Guide to Co-Sleeping Safely
Many parents decide to use this method and sleep with their babies. However, it’s important to know what the experts recommend you take into account. That way, you can sleep safely together without posing any health risks.
There is constant controversy between whether it’s healthy to co-sleep or not. On the one hand, it’s true that it enhances the emotional bond. In addition, it makes breastfeeding much easier.
On the other hand, many people suspect it could be related to sudden infant death syndrome (SIDS). Therefore, experts have decided to sit down to discuss the issue, regardless of whether or not it’s recommended.
The Breastfeeding Committee of the Spanish Association of Pediatrics (SAP) and the Working Group of Sudden Infant Death of the SAF give us a series of guidelines to take into account. They’ll help you practice safe co-sleeping.
We’ll explain them to you here:
- The surface the baby sleeps on must be firm.
- Don’t have pillows, blankets or stuffed animals around him. This way, you can avoid possible suffocation.
- Always lay the baby on his back. Never place him on his stomach or side.
- Never place the baby on a pillow or water bed.
- Make sure the mattress is attached to the wall. There shouldn’t be any space the baby could fall in or suffocate. The same rules apply for a sidecar crib.
- The baby should never sleep in an armchair. There are lots of spaces they could fall in and get trapped.
- Don’t sleep with him in your arms since he could fall.
- Don’t place anything on his head. This could hinder his breathing.
- Make sure the temperature of the room isn’t too hot. Also, make sure they aren’t too warm in their clothes.
- For the first weeks, the baby should sleep in a sidecar crib or between the wall and the mother. Fathers take more time to get used to their baby’s presence and could crush them with sudden movement. After some time, fathers tend to become more sensitive. Then, the baby can sleep between both parents.
- Smoking during and after pregnancy increases the risk of sudden infant death. In this case, we aren’t only talking about the mother. If either parent smokes, they shouldn’t sleep in the bed with the baby. The smoker can sleep in another room.
- Similarly, using drugs, alcohol or sleeping pills isn’t a good idea. It reduces your ability to react.
- Experts don’t recommend co-sleeping with obese people. They create a larger dent in the mattress, which is dangerous for the baby.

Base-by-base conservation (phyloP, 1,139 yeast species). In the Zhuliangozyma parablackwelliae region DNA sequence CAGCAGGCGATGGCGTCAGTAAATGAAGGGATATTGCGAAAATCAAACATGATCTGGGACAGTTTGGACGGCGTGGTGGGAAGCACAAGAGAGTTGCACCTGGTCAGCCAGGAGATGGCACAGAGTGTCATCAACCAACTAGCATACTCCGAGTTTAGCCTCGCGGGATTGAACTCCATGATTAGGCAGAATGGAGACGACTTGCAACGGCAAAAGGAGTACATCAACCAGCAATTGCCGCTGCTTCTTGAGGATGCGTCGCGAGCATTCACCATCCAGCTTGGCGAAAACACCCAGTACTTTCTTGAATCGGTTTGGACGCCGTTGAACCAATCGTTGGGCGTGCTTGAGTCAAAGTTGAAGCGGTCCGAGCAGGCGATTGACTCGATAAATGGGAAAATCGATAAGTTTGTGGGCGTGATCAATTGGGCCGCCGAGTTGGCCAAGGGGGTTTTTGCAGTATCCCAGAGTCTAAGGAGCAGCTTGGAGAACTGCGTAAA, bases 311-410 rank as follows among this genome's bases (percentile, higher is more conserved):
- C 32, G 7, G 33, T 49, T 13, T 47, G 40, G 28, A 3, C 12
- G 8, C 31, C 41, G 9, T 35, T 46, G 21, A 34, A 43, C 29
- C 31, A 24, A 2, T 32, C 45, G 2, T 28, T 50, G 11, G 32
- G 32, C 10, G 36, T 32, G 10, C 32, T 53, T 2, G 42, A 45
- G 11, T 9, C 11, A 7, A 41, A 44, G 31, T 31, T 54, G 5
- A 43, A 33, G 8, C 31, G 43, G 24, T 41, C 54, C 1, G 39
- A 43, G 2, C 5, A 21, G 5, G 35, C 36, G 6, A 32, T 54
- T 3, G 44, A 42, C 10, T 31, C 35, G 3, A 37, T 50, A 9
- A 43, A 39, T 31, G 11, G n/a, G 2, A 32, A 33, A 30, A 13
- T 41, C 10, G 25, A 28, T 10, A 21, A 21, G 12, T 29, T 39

- Experts recommend not sharing the bed with siblings under a year old. They aren’t used to the baby’s movements or their presence in general.
Ways to practice co-sleeping
When we talk about co-sleeping, the first thing that comes to mind is a large bed with everyone sleeping in it. Although it’s true that this is common, there are other alternatives.
On the market, there are sidecar cribs. The side bar is removed and attaches to a side of the bed. This way, they give a little more space and keep the baby close, but it’s a space just for him.
“The surface the baby sleeps on must be firm. Don’t have pillows, blankets or stuffed animals around him. This way, you can avoid possible suffocation.”
There are even people who point out that co-sleeping with a crib next to the bed is also a good option. When babies grow, they can take up an extra mattress next to their parents.
The key is to reach a consensus as a family. Do what you feel comfortable with, making sure to keep your baby safe.
The first months can be difficult, especially for the mother. Therefore, if you decide to sleep with your baby, keep these tips in mind. That way, you can co-sleep safely.
All cited sources were thoroughly reviewed by our team to ensure their quality, reliability, currency, and validity. The bibliography of this article was considered reliable and of academic or scientific accuracy.
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- Rodríguez Villar, V., Moreno, M., & Navío, C. PRACTICANDO EL COLECHO. ASESORAMIENTO DE LA MATRONA. http://www.trances.es/papers/TCS%2005_3_6.pdf
- Ball, H. L., Hooker, E., & Kelly, P. J. (2000). Parent–infant co‐sleeping: fathers’ roles and perspectives. Infant and Child Development: An International Journal of Research and Practice, 9(2), 67-74. https://onlinelibrary.wiley.com/doi/abs/10.1002/1522-7219(200006)9:2%3C67::AID-ICD209%3E3.0.CO;2-7